Atlanta’s Chris “Ludacris” Bridges is known as a hip-hop legend and actor who has also owned a couple of restaurants in Atlanta. But as the title of this show notes, he can’t cook. Since one of Luda’s favorite cuisines is Indian, he learns dishes such as kati rolls and kale pakoras, taking pointers from chefs like Meherwan Irani, who owns Chai Pani in Decatur. Luda picks up pointers on how to properly layer spices like cardamom, cumin seeds and turmeric and creates his own Indian dishes: a beef short rib curry and green bean and okra pakora. While this show concept seems ripe for multiple episodes, the charming Luda only did a single special.
“Stanley Tucci: Searching For Italy”
The series leans heavily on actor Stanley Tucci’s engaging personality and his absolute love and respect for Italy. Tucci (”Big Night,” “The Devil Wears Prada”) visits various cities, four in 2019 and two more during the summer of 2020 when the pandemic was in a momentary lull in the country. His food bona fides were already strong, having penned a 2012 Italian cookbook. His narration is sublimely colorful and witty. His interactions with the natives are joyful and informative, whether he’s sampling carbonara in Rome, ragu alla Bolognese in Naples or risotto in Milan. It was a ratings hit for CNN, which has given Tucci a second season.
“Waffles + Mochi
Michelle Obama, who has advocated healthy eating consumption for years, joins two puppet characters ― Waffles and Mochi ― to teach kids about cooking and different types of food. Waffles and Mochi had come from the Land of Frozen Foods and want to learn about fresh items like tomatoes, pickles and corn. Each episode, the puppets take a magic shopping cart to meet with chefs and culinary experts from around the world, interspersed with animated clips. A few celebrities pop in, too. During the trippy mushroom episode, for instance, Gaten Matarazzo (Dustin of “Stranger Things” fame) shows up to sample some ‘shrooms (with the proper mood music) because Netflix isn’t ashamed to do some unsubtle cross-promotion.
“Magnolia Table With Joanna Gaines”
Magnolia Network and Discovery+
Joanna Gaines is better known as part of a husband-wife team on the former hit HGTV show “Fixer Upper.” The premise of her cooking show is to make simple meals to bring people together. It’s an unadorned, low-budget production, where she makes a range of calorific delights such as baklava, French onion dip and Philly cheesesteaks over six episodes. Her husband Chip and their youngest son Crew make cameos. During one episode, Crew spontaneously shows up and helps Joanna break a few eggs for brownies before Chip scoops him back up. Not surprisingly, her spacious, sun-dappled kitchen would make any home chef jealous.
“Crime Scene Kitchen”
9 p.m. Wednesdays, Fox
Teams of two have three minutes to study the “crime scene kitchen,” meaning a space where a dessert had been made, and use the clues left behind to decipher what it might be. There might be almond slices on a counter, a grater with bits of carrot or empty pans left in the sink. They have two hours to re-create said dessert. Teams who do the best move on, but two judges — Yolanda Gampp and Curtis Stone — eliminate the worst performers. Host Joel McHale’s tart commentary counterbalances the overall sweetness of the show. Winners pocket $100,000.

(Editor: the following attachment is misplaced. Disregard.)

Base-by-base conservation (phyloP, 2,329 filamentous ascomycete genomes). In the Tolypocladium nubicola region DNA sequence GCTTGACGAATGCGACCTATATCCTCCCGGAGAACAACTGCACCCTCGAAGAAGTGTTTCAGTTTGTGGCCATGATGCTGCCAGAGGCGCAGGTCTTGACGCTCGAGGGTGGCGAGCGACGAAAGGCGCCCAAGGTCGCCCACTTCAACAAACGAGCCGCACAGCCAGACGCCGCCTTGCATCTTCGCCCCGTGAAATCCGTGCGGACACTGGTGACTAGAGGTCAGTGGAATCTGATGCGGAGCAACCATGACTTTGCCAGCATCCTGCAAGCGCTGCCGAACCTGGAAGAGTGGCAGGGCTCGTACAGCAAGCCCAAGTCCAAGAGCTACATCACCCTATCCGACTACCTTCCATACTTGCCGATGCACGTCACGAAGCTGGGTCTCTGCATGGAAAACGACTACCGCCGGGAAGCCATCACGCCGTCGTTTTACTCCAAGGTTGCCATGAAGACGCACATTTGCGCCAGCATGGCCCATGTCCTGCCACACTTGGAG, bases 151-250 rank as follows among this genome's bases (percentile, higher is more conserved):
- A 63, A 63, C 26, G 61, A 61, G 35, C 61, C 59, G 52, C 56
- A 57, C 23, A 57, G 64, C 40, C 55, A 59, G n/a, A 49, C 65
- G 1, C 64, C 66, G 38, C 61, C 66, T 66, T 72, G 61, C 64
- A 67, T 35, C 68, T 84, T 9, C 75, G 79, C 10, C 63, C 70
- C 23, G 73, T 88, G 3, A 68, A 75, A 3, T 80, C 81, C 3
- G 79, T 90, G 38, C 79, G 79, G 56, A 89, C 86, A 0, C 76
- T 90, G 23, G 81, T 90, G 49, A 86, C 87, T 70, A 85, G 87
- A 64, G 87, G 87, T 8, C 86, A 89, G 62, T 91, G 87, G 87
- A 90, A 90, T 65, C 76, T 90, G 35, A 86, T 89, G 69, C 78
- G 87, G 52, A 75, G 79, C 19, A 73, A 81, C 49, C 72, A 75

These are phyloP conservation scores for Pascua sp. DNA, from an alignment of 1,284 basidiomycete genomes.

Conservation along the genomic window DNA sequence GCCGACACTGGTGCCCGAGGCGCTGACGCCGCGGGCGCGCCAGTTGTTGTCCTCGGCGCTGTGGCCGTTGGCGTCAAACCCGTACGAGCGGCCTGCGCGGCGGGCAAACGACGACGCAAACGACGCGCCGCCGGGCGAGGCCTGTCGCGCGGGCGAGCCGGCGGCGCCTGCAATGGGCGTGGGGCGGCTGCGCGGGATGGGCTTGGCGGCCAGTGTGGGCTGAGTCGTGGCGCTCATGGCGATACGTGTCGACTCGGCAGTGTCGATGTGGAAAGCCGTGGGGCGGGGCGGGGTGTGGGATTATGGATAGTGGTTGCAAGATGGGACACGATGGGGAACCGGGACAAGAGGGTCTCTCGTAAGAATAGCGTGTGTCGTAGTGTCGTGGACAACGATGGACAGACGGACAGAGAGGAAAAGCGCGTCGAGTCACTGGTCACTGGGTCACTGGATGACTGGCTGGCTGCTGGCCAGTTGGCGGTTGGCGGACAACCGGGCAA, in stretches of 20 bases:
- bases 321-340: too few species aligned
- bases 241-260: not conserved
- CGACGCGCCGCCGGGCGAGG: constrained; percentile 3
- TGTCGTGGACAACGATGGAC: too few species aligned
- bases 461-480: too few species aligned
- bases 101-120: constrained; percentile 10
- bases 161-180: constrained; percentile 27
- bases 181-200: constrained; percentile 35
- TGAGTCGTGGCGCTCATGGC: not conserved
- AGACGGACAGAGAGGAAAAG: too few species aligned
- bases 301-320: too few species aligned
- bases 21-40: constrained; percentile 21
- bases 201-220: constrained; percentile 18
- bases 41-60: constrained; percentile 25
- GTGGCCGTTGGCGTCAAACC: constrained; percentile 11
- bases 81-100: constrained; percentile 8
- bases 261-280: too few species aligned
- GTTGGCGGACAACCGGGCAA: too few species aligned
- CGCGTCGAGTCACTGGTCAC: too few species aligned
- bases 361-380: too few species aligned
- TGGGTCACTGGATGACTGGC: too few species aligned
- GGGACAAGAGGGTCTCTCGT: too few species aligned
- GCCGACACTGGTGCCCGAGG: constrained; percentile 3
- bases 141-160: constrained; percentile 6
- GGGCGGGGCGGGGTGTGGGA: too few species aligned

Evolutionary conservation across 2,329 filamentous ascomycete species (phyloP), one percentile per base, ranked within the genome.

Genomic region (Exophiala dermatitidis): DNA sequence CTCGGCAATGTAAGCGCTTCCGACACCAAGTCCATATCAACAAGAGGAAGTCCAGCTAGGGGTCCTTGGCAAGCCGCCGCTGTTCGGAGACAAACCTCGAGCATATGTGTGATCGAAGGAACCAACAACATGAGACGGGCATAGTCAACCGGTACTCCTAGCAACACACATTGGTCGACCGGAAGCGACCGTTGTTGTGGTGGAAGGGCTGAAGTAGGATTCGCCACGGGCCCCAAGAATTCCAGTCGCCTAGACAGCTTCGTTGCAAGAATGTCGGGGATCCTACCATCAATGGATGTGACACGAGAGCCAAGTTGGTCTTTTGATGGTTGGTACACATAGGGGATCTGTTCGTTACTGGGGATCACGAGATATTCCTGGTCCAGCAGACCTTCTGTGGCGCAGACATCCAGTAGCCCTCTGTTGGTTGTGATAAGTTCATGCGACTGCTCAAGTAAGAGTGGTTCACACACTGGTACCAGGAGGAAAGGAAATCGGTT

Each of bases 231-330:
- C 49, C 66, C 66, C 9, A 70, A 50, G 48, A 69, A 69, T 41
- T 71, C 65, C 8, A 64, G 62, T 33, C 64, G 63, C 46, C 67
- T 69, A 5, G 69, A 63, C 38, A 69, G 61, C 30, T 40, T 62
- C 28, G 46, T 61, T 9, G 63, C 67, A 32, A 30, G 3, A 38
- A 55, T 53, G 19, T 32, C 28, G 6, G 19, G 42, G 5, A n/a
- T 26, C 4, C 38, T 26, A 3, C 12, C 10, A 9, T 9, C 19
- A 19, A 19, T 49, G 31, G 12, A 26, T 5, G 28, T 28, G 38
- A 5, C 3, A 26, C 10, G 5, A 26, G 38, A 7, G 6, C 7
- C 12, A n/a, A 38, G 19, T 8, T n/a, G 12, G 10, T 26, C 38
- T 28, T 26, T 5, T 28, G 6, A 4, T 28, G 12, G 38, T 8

Food Network, available on demand on Discovery+
A popular children’s board game for seven decades, “Candy Land” has been transformed into a six-episode reality competition show of the same name. It’s hosted by the super colorful actress and singer Kristin Chenoweth, dubbed “Queen Lollipop.” The edible diabetic nightmare of a set is extraordinary, featuring 100 pounds of buttercream, 650 pounds of candy and over 1,000 lollipops and took months for 120 crew members to build. There are whimsically themed areas such as Peppermint Forest, Gumdrop Mountains, Chocolate Mountain, the Lollipop Woods and Lemon Lime Springs. Twenty cake and sugar artists and sculptors create outlandishly fun designs using ingredients from the set.
PBS on demand and Amazon Prime for rental
North Carolina chef Vivian Howard, who already had the PBS show “A Chef’s Life,” explores different foods that define the South, be it hand pies, porridge, dumplings, relish and, of course, barbecue. She meets up with people of differing backgrounds who interpret each item in question colored through their own cultural and historical lens. During the episode on greens, Howard visits the Lumbee tribe in North Carolina to sample a collard sandwich and get a sense how Native Americans influenced Southern cooking. She later tries a Puerto Rican Southern collard mashup with coconut. And she visits Your DeKalb Farmer’s Market, too, because the greens selection there is insane.
"Chopped: Maniacal Baskets" features Alton Brown finding the weirdest, wildest ingredients for "Chopped" chefs to grapple with. FOOD NETWORK
Credit: FOOD NETWORK
Credit: FOOD NETWORK
“Chopped: Alton’s Maniacal Buckets”
Debuting on Food Network at 9 pm. June 22
Atlanta’s ever quirky Alton Brown, known for his groundbreaking show “Good Eats” and previous hosting gigs on “Iron Chef America” and “Cutthroat Kitchen,” maintains his strong ties to the Food Network by working with one of the network’s sturdiest shows “Chopped.” A five-part tournament hosted by “Chopped” star Ted Allen, 16 chefs have to grapple with Brown’s maniacally crazy ingredients and make appetizers, entrees and desserts. Brown, Maneet Chauhan and Marcus Samuelsson pick the winners from the four preliminary heats who will then face off in a grand finale and a $50,000 prize.